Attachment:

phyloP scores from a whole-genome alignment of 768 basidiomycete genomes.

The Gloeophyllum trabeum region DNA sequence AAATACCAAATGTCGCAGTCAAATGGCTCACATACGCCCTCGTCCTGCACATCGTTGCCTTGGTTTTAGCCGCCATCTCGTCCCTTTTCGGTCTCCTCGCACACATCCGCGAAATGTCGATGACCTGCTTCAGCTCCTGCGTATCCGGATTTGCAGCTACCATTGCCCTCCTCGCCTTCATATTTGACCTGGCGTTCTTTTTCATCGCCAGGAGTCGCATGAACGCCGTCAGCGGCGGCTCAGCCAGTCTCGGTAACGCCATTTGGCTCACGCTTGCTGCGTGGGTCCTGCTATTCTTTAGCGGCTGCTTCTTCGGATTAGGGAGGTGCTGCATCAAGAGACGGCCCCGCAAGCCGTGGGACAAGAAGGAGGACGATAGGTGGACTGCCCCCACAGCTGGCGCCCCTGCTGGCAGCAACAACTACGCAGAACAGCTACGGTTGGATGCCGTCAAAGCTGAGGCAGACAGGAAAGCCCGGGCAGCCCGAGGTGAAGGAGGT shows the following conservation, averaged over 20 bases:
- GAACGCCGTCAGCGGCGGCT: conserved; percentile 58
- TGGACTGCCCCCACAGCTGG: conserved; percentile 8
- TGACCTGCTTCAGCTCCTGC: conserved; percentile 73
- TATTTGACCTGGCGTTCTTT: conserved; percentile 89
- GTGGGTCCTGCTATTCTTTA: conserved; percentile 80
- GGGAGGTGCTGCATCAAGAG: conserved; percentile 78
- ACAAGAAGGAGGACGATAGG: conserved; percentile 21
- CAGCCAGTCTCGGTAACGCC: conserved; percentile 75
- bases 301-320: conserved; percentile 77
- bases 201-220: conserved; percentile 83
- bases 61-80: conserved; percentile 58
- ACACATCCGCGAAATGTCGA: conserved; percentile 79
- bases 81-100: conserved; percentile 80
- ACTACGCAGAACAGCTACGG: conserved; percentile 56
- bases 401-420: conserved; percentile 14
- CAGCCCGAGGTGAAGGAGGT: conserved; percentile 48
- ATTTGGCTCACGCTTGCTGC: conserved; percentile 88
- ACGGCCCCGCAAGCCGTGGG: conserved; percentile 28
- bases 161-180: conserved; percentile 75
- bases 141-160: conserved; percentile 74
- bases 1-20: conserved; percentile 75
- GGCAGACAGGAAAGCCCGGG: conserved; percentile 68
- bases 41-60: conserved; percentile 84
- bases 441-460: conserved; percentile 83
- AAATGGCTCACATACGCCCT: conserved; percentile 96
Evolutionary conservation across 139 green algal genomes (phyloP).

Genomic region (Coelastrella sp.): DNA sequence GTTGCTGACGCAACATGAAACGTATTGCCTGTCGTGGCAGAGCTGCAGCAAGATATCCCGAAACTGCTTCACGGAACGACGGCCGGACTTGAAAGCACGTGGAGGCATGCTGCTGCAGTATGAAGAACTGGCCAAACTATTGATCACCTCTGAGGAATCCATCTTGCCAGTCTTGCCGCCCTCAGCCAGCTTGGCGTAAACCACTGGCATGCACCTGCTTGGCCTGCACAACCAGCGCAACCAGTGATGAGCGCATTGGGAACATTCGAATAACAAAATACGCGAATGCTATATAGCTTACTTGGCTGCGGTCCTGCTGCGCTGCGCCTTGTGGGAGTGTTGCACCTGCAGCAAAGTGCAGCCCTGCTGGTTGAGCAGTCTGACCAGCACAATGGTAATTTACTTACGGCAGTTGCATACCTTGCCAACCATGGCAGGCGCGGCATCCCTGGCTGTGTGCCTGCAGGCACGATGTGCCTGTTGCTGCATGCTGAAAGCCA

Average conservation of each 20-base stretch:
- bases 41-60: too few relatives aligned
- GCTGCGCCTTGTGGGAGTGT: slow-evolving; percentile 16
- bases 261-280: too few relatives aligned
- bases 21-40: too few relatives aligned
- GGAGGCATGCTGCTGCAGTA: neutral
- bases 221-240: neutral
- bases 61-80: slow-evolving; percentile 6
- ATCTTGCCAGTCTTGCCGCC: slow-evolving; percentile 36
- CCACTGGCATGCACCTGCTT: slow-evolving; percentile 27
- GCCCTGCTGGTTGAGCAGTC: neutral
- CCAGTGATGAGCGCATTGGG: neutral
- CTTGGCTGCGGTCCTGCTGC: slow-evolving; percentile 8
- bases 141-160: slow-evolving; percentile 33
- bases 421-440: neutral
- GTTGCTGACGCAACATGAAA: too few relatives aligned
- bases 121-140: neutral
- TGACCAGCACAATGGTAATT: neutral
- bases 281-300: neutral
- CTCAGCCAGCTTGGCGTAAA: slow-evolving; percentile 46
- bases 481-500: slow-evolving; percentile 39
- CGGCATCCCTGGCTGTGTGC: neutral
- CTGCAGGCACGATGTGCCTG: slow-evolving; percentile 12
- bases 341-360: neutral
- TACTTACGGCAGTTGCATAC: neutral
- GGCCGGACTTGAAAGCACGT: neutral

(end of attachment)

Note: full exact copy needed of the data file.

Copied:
phyloP scores from a whole-genome alignment of 768 basidiomycete genomes.

The Gloeophyllum trabeum region DNA sequence AAATACCAAATGTCGCAGTCAAATGGCTCACATACGCCCTCGTCCTGCACATCGTTGCCTTGGTTTTAGCCGCCATCTCGTCCCTTTTCGGTCTCCTCGCACACATCCGCGAAATGTCGATGACCTGCTTCAGCTCCTGCGTATCCGGATTTGCAGCTACCATTGCCCTCCTCGCCTTCATATTTGACCTGGCGTTCTTTTTCATCGCCAGGAGTCGCATGAACGCCGTCAGCGGCGGCTCAGCCAGTCTCGGTAACGCCATTTGGCTCACGCTTGCTGCGTGGGTCCTGCTATTCTTTAGCGGCTGCTTCTTCGGATTAGGGAGGTGCTGCATCAAGAGACGGCCCCGCAAGCCGTGGGACAAGAAGGAGGACGATAGGTGGACTGCCCCCACAGCTGGCGCCCCTGCTGGCAGCAACAACTACGCAGAACAGCTACGGTTGGATGCCGTCAAAGCTGAGGCAGACAGGAAAGCCCGGGCAGCCCGAGGTGAAGGAGGT shows the following conservation, averaged over 20 bases:
- GAACGCCGTCAGCGGCGGCT: conserved; percentile 58
- TGGACTGCCCCCACAGCTGG: conserved; percentile 8
- TGACCTGCTTCAGCTCCTGC: conserved; percentile 73
- TATTTGACCTGGCGTTCTTT: conserved; percentile 89
- GTGGGTCCTGCTATTCTTTA: conserved; percentile 80
- GGGAGGTGCTGCATCAAGAG: conserved; percentile 78
- ACAAGAAGGAGGACGATAGG: conserved; percentile 21
- CAGCCAGTCTCGGTAACGCC: conserved; percentile 75
- bases 301-320: conserved; percentile 77
- bases 201-220: conserved; percentile 83
- bases 61-80: conserved; percentile 58
- ACACATCCGCGAAATGTCGA: conserved; percentile 79
- bases 81-100: conserved; percentile 80
- ACTACGCAGAACAGCTACGG: conserved; percentile 56
- bases 401-420: conserved; percentile 14
- CAGCCCGAGGTGAAGGAGGT: conserved; percentile 48
- ATTTGGCTCACGCTTGCTGC: conserved; percentile 88
- ACGGCCCCGCAAGCCGTGGG: conserved; percentile 28
- bases 161-180: conserved; percentile 75
- bases 141-160: conserved; percentile 74
- bases 1-20: conserved; percentile 75
- GGCAGACAGGAAAGCCCGGG: conserved; percentile 68
- bases 41-60: conserved; percentile 84
- bases 441-460: conserved; percentile 83
- AAATGGCTCACATACGCCCT: conserved; percentile 96
Evolutionary conservation across 139 green algal genomes (phyloP).

Genomic region (Coelastrella sp.): DNA sequence GTTGCTGACGCAACATGAAACGTATTGCCTGTCGTGGCAGAGCTGCAGCAAGATATCCCGAAACTGCTTCACGGAACGACGGCCGGACTTGAAAGCACGTGGAGGCATGCTGCTGCAGTATGAAGAACTGGCCAAACTATTGATCACCTCTGAGGAATCCATCTTGCCAGTCTTGCCGCCCTCAGCCAGCTTGGCGTAAACCACTGGCATGCACCTGCTTGGCCTGCACAACCAGCGCAACCAGTGATGAGCGCATTGGGAACATTCGAATAACAAAATACGCGAATGCTATATAGCTTACTTGGCTGCGGTCCTGCTGCGCTGCGCCTTGTGGGAGTGTTGCACCTGCAGCAAAGTGCAGCCCTGCTGGTTGAGCAGTCTGACCAGCACAATGGTAATTTACTTACGGCAGTTGCATACCTTGCCAACCATGGCAGGCGCGGCATCCCTGGCTGTGTGCCTGCAGGCACGATGTGCCTGTTGCTGCATGCTGAAAGCCA

Average conservation of each 20-base stretch:
- bases 41-60: too few relatives aligned
- GCTGCGCCTTGTGGGAGTGT: slow-evolving; percentile 16
- bases 261-280: too few relatives aligned
- bases 21-40: too few relatives aligned
- GGAGGCATGCTGCTGCAGTA: neutral
- bases 221-240: neutral
- bases 61-80: slow-evolving; percentile 6
- ATCTTGCCAGTCTTGCCGCC: slow-evolving; percentile 36
- CCACTGGCATGCACCTGCTT: slow-evolving; percentile 27
- GCCCTGCTGGTTGAGCAGTC: neutral
- CCAGTGATGAGCGCATTGGG: neutral
- CTTGGCTGCGGTCCTGCTGC: slow-evolving; percentile 8
- bases 141-160: slow-evolving; percentile 33
- bases 421-440: neutral
- GTTGCTGACGCAACATGAAA: too few relatives aligned
- bases 121-140: neutral
- TGACCAGCACAATGGTAATT: neutral
- bases 281-300: neutral
- CTCAGCCAGCTTGGCGTAAA: slow-evolving; percentile 46
- bases 481-500: slow-evolving; percentile 39
- CGGCATCCCTGGCTGTGTGC: neutral
- CTGCAGGCACGATGTGCCTG: slow-evolving; percentile 12
- bases 341-360: neutral
- TACTTACGGCAGTTGCATAC: neutral
- GGCCGGACTTGAAAGCACGT: neutral